But Christian young people understand well that their calling also is to seek first the kingdom of God and its righteousness—believing that all other things will be added unto them. One may not forsake the truths of God’s word even for a wife. Abraham recognized that principle—as we also should.
A third principle is also evident. Abraham’s servant is reminded by his master of the faithfulness of our covenant God. The servant asks what he is to do if the woman refused to return to Canaan. Abraham reminds the servant that God had called Abraham from the land of Ur to go to Canaan. It was God’s will to separate Abraham this way and to take him to the promised land. And God had abundantly prospered Abraham in this land. There God had given the son of promise. There God had given assurance of a seed as numerous as the stars of heaven. God had indicated that He would have Abraham remain in this land—though for the present he was a pilgrim and stranger.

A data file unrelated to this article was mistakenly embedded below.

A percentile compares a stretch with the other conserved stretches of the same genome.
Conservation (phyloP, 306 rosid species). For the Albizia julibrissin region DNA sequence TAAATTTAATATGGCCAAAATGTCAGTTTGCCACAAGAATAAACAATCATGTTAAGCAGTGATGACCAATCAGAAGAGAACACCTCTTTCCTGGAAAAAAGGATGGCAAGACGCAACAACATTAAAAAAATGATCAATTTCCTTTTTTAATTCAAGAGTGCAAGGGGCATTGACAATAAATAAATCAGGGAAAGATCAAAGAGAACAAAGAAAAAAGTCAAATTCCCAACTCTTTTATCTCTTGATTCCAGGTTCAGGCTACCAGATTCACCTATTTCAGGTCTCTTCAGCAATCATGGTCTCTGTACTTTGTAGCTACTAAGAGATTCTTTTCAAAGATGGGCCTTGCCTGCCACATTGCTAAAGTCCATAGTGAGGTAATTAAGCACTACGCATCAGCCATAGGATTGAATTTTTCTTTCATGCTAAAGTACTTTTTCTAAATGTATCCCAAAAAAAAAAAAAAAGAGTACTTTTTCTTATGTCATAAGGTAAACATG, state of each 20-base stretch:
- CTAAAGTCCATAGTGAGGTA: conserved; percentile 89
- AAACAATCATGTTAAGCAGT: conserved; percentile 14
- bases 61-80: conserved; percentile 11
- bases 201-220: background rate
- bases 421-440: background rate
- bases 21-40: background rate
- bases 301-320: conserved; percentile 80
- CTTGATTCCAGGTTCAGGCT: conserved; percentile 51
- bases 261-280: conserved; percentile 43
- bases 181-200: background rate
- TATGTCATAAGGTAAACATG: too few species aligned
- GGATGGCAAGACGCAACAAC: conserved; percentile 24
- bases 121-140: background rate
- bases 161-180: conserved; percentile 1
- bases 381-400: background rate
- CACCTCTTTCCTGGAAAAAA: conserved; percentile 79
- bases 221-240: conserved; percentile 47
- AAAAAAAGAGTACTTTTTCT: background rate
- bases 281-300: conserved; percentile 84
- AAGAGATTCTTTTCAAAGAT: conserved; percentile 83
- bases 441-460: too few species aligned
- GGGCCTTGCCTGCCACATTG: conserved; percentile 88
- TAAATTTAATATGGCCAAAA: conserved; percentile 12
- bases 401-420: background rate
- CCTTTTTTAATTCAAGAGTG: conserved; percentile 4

This must mean, since God’s will was very evident in all of this, that God also would not forsake Abraham and Isaac in the time of need. If the promised seed is to be born through the line of Isaac, then God would also see to it that he would receive a proper wife through whom the promise would be realized. There could be no doubt of it. By faith Abraham also believed this. It was in harmony with His promise that God also did indicate that Rebekah was the wife Isaac must have. Marvelous it is how God provides.